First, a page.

A Paris Travel Trip Solo or With the Kids
A year plus into the pandemic, it hit me that I was no longer daydreaming; never mind goals- a goal seemed like a fool’s game. Mentally and emotionally, I was exhausted.
One day, I began to do something I had not done in a while; I created a vision board. My vision board consisted of one theme. Paris. Crazy lady, I know. I went from not considering anything for myself to dreaming of taking a trip to another country. No kids, no partner- just a fun mom trip.
Was flying to another country going to solve my gloominess, of course not, but getting away was only going to do good. It also would gift me something I hadn’t had in years…time to myself.
So I took the trip. Along with a fellow mother/friend who also needed solo time, we packed our bags with clothes we hadn’t worn in, let’s say…two years (!) and hopped on a jetplane to France.
One of the perks of my job is that we are offered many trips, some to faraway places. It surprises people, but I am pretty particular when accepting a travel trip. One huge factor is, yes, the kids. Another big one is that I want to go on an aspirational trip and provide our readers with something that will feel like a dose of self-care. What is the point of sharing a trip that our readers will not want to take?!
The Flight: Things to Know about French Bee
French bee checks all the boxes for team New York Family. It is the first French smart-cost long-haul airline. In New York, we have many French families, and I love this airline for our French parents who fly to France often. It also is perfect for families who want to take that dream trip and an airline such as French bee can take the entire family without breaking the bank.
French bee flies modern Airbus A350s and offers three customizable ticket options Basic, Smart and Premium. Currently, fares start at $199 one-way from New York (you fly out of Newark Liberty International Airport) to Paris, and booking is an À la carte experience. Working with your budget, you pick what fits for you. Since my trip was a ‘mom getaway,’ I chose Premium, yup, no regrets. I had plenty of legroom; all French bee seats include USB and electrical ports, headphone plugs, and unlimited in-flight entertainment. I had a yummy breakfast after I slept, which was the first time I slept on a flight. The flight attendants were kind, and the vibe was joyful. I had the wrong mask on (I was rusty), and they graciously supplied one that was compliant for flying. They asked us continuously if we needed anything-honestly my friend and I needed some TLC; we take care of everyone, and we are not often asked if we are okay or need something. So, merci for this.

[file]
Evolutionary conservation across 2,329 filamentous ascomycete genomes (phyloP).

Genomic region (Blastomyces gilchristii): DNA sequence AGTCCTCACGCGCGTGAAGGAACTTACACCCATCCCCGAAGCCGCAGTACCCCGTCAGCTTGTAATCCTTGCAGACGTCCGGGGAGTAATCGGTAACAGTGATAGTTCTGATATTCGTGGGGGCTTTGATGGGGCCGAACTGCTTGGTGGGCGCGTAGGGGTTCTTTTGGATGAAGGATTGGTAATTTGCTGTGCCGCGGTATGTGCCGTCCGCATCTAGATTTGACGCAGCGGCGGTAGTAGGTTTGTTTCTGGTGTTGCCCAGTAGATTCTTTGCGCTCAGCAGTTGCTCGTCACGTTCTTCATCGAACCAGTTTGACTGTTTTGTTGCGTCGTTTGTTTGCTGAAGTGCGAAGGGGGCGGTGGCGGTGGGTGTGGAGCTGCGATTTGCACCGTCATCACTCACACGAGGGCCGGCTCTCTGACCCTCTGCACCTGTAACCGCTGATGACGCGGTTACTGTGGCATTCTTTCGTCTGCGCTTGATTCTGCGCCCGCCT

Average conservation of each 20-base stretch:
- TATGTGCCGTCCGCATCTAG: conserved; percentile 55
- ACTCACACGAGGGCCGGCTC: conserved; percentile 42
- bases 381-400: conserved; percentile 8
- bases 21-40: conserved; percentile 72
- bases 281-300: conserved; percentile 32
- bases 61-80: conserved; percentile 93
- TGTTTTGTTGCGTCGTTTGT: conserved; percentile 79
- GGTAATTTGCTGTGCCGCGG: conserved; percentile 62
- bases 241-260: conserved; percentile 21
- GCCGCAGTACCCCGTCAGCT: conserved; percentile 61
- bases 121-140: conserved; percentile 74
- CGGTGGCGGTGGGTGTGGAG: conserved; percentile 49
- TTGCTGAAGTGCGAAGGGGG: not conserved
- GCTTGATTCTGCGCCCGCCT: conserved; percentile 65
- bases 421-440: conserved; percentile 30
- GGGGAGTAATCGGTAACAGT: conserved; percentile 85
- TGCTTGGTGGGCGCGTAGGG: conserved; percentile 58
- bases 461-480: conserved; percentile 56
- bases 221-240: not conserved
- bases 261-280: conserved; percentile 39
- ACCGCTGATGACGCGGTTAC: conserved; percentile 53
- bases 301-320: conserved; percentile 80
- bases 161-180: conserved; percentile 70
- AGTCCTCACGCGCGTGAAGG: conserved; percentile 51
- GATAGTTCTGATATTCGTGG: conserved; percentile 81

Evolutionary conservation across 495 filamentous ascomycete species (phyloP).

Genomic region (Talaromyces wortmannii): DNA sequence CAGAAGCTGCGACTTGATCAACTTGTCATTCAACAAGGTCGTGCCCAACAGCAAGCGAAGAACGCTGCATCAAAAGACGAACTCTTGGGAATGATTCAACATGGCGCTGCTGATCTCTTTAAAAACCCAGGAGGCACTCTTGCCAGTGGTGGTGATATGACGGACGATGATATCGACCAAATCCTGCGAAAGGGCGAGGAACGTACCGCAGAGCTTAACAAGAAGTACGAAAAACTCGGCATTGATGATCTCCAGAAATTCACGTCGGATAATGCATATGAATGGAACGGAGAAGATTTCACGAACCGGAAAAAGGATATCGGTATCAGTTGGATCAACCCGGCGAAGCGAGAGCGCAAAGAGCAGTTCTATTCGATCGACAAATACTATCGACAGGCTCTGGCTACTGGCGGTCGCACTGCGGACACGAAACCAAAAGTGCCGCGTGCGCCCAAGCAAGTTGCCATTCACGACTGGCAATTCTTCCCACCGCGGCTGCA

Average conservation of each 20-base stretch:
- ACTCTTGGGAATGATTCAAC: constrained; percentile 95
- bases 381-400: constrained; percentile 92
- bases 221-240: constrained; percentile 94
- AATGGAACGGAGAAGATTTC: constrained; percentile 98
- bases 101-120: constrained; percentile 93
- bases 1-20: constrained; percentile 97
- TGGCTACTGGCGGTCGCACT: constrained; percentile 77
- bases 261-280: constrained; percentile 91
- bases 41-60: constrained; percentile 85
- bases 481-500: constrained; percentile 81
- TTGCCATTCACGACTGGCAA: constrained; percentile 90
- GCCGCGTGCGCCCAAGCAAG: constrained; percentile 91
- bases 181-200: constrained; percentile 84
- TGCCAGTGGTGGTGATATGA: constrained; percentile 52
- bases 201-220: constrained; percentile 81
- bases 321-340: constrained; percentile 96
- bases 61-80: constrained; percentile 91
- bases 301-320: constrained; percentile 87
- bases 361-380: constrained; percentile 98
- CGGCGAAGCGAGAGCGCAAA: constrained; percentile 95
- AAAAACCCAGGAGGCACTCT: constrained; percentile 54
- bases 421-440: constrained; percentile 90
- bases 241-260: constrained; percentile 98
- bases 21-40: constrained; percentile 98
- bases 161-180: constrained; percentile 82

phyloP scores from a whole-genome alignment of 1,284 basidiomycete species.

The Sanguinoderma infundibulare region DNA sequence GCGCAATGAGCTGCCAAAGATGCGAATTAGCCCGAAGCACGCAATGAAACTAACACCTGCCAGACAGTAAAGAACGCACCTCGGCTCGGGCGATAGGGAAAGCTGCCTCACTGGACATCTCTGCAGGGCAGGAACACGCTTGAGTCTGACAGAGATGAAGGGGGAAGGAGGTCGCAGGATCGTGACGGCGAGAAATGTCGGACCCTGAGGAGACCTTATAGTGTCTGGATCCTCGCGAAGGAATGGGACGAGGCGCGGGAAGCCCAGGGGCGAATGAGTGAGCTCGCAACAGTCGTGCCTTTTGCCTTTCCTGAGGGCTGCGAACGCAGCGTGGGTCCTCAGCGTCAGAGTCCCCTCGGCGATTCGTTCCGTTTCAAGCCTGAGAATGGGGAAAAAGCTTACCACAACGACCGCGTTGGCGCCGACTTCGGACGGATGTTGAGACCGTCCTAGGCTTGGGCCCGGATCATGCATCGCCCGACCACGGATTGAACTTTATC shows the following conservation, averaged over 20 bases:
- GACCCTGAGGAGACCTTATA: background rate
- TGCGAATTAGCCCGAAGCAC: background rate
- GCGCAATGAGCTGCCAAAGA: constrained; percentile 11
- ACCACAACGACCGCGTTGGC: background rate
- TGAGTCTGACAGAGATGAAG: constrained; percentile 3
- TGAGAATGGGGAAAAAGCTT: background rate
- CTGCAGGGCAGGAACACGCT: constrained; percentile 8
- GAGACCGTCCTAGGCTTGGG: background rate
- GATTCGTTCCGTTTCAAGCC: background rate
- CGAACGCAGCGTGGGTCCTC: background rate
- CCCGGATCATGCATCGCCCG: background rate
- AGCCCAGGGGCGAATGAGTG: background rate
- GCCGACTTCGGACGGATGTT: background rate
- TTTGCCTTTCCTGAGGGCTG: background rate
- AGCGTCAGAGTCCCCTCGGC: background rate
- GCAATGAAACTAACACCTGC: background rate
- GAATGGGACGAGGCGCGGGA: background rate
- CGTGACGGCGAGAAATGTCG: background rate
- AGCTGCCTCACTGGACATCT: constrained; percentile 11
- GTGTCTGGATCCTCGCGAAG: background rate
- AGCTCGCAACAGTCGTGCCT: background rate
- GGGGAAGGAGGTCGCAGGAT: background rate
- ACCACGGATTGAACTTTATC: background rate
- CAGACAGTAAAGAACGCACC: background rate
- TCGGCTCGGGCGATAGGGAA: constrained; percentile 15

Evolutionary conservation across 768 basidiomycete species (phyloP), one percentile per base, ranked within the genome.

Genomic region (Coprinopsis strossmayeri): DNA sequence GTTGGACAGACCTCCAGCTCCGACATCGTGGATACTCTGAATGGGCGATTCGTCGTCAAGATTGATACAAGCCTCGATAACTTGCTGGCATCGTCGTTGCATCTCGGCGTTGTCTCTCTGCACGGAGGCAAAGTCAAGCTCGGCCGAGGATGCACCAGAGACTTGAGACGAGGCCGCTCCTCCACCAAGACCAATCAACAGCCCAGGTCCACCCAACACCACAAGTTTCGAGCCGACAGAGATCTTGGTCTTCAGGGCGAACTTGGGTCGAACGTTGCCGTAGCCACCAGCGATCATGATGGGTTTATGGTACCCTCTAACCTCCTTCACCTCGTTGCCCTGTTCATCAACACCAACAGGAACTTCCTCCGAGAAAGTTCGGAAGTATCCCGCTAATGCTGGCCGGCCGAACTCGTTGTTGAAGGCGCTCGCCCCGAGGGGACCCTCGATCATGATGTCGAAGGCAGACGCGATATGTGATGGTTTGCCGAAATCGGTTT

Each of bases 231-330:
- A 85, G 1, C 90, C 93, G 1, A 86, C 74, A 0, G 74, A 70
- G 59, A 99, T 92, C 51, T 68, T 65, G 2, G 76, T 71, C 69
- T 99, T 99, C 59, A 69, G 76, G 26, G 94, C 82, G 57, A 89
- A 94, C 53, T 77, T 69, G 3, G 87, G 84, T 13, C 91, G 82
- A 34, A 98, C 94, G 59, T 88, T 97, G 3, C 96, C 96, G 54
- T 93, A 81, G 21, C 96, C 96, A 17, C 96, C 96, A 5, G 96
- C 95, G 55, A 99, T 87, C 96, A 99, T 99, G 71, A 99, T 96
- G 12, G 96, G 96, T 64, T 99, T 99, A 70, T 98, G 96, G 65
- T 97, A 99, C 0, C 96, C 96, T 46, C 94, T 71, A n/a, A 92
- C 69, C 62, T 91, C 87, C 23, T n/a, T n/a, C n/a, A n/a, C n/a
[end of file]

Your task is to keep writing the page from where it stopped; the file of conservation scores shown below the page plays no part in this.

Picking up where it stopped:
Another cool thing French bee offers is to combine your plane ticket with your train destination when you book your flight. You receive a special rate on your train tickets, including guarantees of your train trip in case of delay or cancellation, which when traveling to another country this is a huge task to check off the list.
Helpful Planning Resources
I am a research kind of person- most parents are as we are use to our time being tight. Working with Atout France and the Paris Tourist Office , I streamlined the spots we wanted to visit. I also used the site to stay up to date regarding COVID in France. I highly recommend visiting this site as it was essential for planning a smooth trip.
Also, if one of the main to do’s on your list is visiting all the museums you can, consider the Paris Museum Pass. The pass allows you to skip the lines (but not security, of course!) at some of the best museums-check online to ensure your museum is on the list. You can choose between three passes: 2, 4 or 6 days, and is activated at first use. If you plan on visiting many museums, this pass is cost-effective.
Tip: for the 18 and younger set, most museums are free- this pass is best for adults.
Bonjour, what to do in Paris (with or without kids)
There are so many great parts of Paris to stay at and really you should stay in the nook that works for you and your family. We stayed in Montmartre in the 18th arrondissement- which is a neighborhood I would recommend staying in with kids or adding to your must-visit list. The restaurants and cafes are all unique and friendly. As a mom to a special needs child, I know what works or wouldn’t for my son, and I know we will come back here (soon I hope) and stay in Montmartre.